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Bighorn Sheep - Ovis canadensis

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Inna Slobodyan

on 22 April 2014

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Transcript of Bighorn Sheep - Ovis canadensis

Bighorn Sheep
Ovis canadensis

Live in herds or bands of about 5 to 15 ewes, lambs, yearlings, and 2 year olds
Groups of males are smaller usually consisting of 2 to 5 males
In the fall the males compete for ewes by having a butting contest
They charge at each other at a speed of more than 20 mph and crash directly into the horns of the competitor
Last as long as 24 hours
The Way out
One of two species of mountain sheep in North America
Get their name from the large horns on the males
Horn length is more than 30 inches and weigh 30 lbs
Males live 9-12 years while females live 10-14 years
Beginning of the 19th century there were between 1.5 million to 2 million bighorn sheep in North America
Today, there are less than 70,000
Range & Population
Eat different foods depending on the season
Summer diet
Grasses or sedge
Winter diet
Woody plants such as willow, sage, and rabbit brush
*Desert bighorn sheep will eat brushy plants such as desert holly and desert cactus
Male (Rams)
Female (Ewes (Pronounced /Yous/))
Dall sheep (Ovis dalli)
Stone sheep (Ovis dalli stonei)
Hey there

Mating Season: November and December
Gestation: 5-6 months
Offspring: 1 lamb
Lambs are born with soft woolly light colored coats and small hornbuds
Within a day, a lamb can walk and climb as well as its mother.
A lamb will stay with its mother for the first year of its life.
Mountain lions, coyotes, wolves and bears will all kill mountain sheep if given the opportunity
Disease usually takes a far higher toll among bighorns than predators
Bighorn sheep sometimes slip and fall from the cliffs or are struck by falling rocks
Poaching of large, trophy males.
Study 1: Mating in Bighorn Sheep: Frequent Male Reproduction via a High-Risk "Unconventional" Tactic
Rocky Mountain bighorn rams use three distinct tactics in competition for mates.
Tending, blocking, and coursing
Coursing is a rare example of an unconventional alternative mating tactic that is high-gain and high-risk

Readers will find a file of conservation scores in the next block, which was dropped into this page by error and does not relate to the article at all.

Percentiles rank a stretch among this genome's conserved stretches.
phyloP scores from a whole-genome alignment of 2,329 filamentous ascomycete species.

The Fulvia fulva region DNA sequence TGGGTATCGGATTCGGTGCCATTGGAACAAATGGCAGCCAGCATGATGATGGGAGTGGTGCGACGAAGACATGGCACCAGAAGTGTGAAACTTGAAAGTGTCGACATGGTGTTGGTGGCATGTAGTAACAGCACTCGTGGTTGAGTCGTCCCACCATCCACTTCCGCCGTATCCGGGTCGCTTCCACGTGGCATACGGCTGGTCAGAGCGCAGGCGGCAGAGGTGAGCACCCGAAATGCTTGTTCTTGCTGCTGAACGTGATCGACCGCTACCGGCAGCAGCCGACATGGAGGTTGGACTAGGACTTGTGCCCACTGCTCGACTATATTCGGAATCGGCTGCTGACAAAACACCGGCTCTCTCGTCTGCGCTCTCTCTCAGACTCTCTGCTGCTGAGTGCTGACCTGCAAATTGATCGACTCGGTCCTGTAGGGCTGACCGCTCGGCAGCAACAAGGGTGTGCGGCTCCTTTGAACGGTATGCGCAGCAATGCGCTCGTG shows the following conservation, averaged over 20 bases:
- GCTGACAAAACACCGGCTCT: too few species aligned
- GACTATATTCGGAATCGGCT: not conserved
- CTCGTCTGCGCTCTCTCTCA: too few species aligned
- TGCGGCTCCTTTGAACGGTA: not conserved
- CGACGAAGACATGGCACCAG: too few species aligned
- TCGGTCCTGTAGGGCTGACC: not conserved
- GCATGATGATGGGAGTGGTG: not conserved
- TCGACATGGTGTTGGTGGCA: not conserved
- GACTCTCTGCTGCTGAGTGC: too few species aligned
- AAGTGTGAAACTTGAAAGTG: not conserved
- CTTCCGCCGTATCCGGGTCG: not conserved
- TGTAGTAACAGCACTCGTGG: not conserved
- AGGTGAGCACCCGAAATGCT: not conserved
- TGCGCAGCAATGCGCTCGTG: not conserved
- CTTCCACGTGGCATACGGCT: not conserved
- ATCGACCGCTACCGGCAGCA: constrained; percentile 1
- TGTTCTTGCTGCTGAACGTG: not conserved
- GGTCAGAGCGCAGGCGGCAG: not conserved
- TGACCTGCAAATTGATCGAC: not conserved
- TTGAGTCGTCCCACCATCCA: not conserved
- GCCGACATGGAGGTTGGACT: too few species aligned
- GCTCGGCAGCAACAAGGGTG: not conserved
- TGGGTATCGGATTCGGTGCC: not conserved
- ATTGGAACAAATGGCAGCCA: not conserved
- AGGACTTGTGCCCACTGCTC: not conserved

Injury from falls and horn blows during coursing may cause death, handicap future mating competition or increase risk of predation
Study 1: Methods
Study was done in the National Bison Rage (NBR) bighorn population (Montana) during 1979-1993 and in the River Sanctuary (SR) herd (Alberta) in 1989

Used eartags or phenotypes to recognize and analyze data on bighorn sheep

Tissue for genetic analysis was collected by a biopsy dart or after chemical immobilization
Uh Oh
Study 1: Results
Male mating tactics in bighorn are not restricted to discrete genetic, developmental or social classes
Coursing combat is made less risky by the evolution of concussive rather than piercing weaponry
Injuries from falls or horn blows were common and the damage compromised future ability to course and increased vulnerability to predation
Study 2: Age-Sex Differences in the Diets of Wintering Rocky Mountain Bighorn Sheep
Rocky mountain sheep in Banff National Park, Canada segregate sexually onto separate portions of their winter range & occupy cliff and meadow terrains in different portions
This separation suggests ecological separation for purpose of competition reduction
Study 2: Methods
All observations were made on the Palliser Range in the southeast corner of Banff National Park during the winters of 1975-1976 and 1978
The range was divided into 12 spatial units
Sheep were censused from one to four times weekly
Total of 75 censuses were completed yielding 2153 sheep sightings
Used fecal samples to determine diet in different ranges

Study 2: Results
Fig 1 shows that rams were more present in the northern range and non-rams exhibited an inverse relationship

Table 3 also showcases the similarity comparing the mean diets of non-rams and rams based on their range
Darwin stated that competition is most intense between individuals that are ecologically similar
Thus, intraspecific competition is likely to be the most severe

The first study focused on competition between male bullhorn sheep (coursing) and their competition for dominance and ewes

The second study focused on intraspecific competition between non-rams and rams
Buechner, H. (1960). The Bighorn Sheep in the United States, Its Past, Present, and Future. Wildlife Monographs, (4), 3–174.

Hogg, J., & Forbes, S. (1997). Mating in Bighorn Sheep: Frequent Male Reproduction via a High-Risk “Unconventional” Tactic. Behavioral Ecology and Sociobiology, 41(1), 33–48.

Shank, C. (1982). Age-Sex Differences in the Diets of Wintering Rocky Mountain Bighorn Sheep. Ecology, 63(3), 627–633.

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